“The guy said he would take each of us up for $10 a piece,” Miller recalled. “I had $20 in my pocket. The first guy goes but doesn’t have any money, so I paid for him. Then the second guy goes and he doesn’t have any money so I pay for him too and then I told the pilot I was out of money, but he took me up anyway. I was hooked, and took lessons whenever I could!”

Fast-forward several decades and about 1,500 flight hours later. Miller is at AirVenture standing next to a 1950s-era Cessna 195 with the name Estelle painted on the cowl and Wingster emblazoned on the top wings. According to Miller, the airplane is a flying billboard, designed to attract more people to aviation.

[Read more...]

Family tradition

Back before David “Shorty” Wilkinson had a reason to be nicknamed “Shorty,” (because he is, after all, bean-pole tall) he thought every family traveled by airplane, because every family he knew had one. This made sense to him since his mom and dad were from Texas but lived in Georgia. An airplane made visiting relatives possible.

Some of his earliest memories as a child involved the restoration of the family station wagon, a 1943 V-77 Stinson, in the basement of their home. [Read more...]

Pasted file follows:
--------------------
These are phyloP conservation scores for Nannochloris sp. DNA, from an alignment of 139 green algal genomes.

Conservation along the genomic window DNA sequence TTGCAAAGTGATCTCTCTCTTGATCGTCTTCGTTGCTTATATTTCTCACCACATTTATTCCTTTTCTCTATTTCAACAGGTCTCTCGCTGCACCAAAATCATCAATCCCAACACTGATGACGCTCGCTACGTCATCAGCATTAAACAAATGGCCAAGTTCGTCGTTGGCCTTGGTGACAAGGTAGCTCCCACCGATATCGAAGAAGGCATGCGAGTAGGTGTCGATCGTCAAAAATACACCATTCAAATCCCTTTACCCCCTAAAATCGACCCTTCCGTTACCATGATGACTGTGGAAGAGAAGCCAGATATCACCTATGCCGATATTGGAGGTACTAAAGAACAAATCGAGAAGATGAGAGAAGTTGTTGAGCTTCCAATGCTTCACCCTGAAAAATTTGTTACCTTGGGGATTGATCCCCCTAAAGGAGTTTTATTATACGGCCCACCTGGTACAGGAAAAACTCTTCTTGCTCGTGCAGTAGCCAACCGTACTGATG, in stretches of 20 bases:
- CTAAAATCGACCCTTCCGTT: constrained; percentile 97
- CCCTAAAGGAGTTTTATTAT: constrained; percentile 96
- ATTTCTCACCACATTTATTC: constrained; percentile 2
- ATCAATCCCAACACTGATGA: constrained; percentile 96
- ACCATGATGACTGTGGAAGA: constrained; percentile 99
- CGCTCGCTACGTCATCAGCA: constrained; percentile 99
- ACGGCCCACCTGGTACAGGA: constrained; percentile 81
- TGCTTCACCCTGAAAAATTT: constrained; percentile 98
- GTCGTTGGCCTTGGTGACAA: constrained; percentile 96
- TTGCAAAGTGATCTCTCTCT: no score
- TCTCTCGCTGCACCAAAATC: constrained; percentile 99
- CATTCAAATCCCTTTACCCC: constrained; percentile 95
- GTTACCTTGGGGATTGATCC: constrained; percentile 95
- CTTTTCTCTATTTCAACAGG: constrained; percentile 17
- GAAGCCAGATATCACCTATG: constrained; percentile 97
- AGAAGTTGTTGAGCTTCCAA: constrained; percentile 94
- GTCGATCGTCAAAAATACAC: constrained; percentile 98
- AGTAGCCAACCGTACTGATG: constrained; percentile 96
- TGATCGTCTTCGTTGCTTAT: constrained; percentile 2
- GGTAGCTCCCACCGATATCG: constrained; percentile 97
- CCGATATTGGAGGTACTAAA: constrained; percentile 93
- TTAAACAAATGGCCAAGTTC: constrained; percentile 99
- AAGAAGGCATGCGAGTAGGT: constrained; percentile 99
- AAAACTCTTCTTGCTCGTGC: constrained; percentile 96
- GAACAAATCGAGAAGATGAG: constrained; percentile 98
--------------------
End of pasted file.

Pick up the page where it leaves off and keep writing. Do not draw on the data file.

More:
Dress to survive: The Aviator Tactical Vest

If you had an unscheduled off-airport landing in rough back country, would you be able to survive to tell the story? Maybe, maybe not. It all comes down to how well prepared you are. A big part of that is having a survival kit, but if you can’t reach it after the “landing,” it doesn’t do a bit of good.

“Most of the crash sites I have been to, the tail of the airplane is about 400 feet behind the cockpit and when the survival kit is away from the main crash site, it doesn’t do anyone any good,” said Jim Herbert, who has more than 40 years experience as a pilot and back country guide and firefighter.

He’s also the creator of the Aviator Tactical Vest, which is designed for a 72-hour stay in the roughest terrain. [Read more...]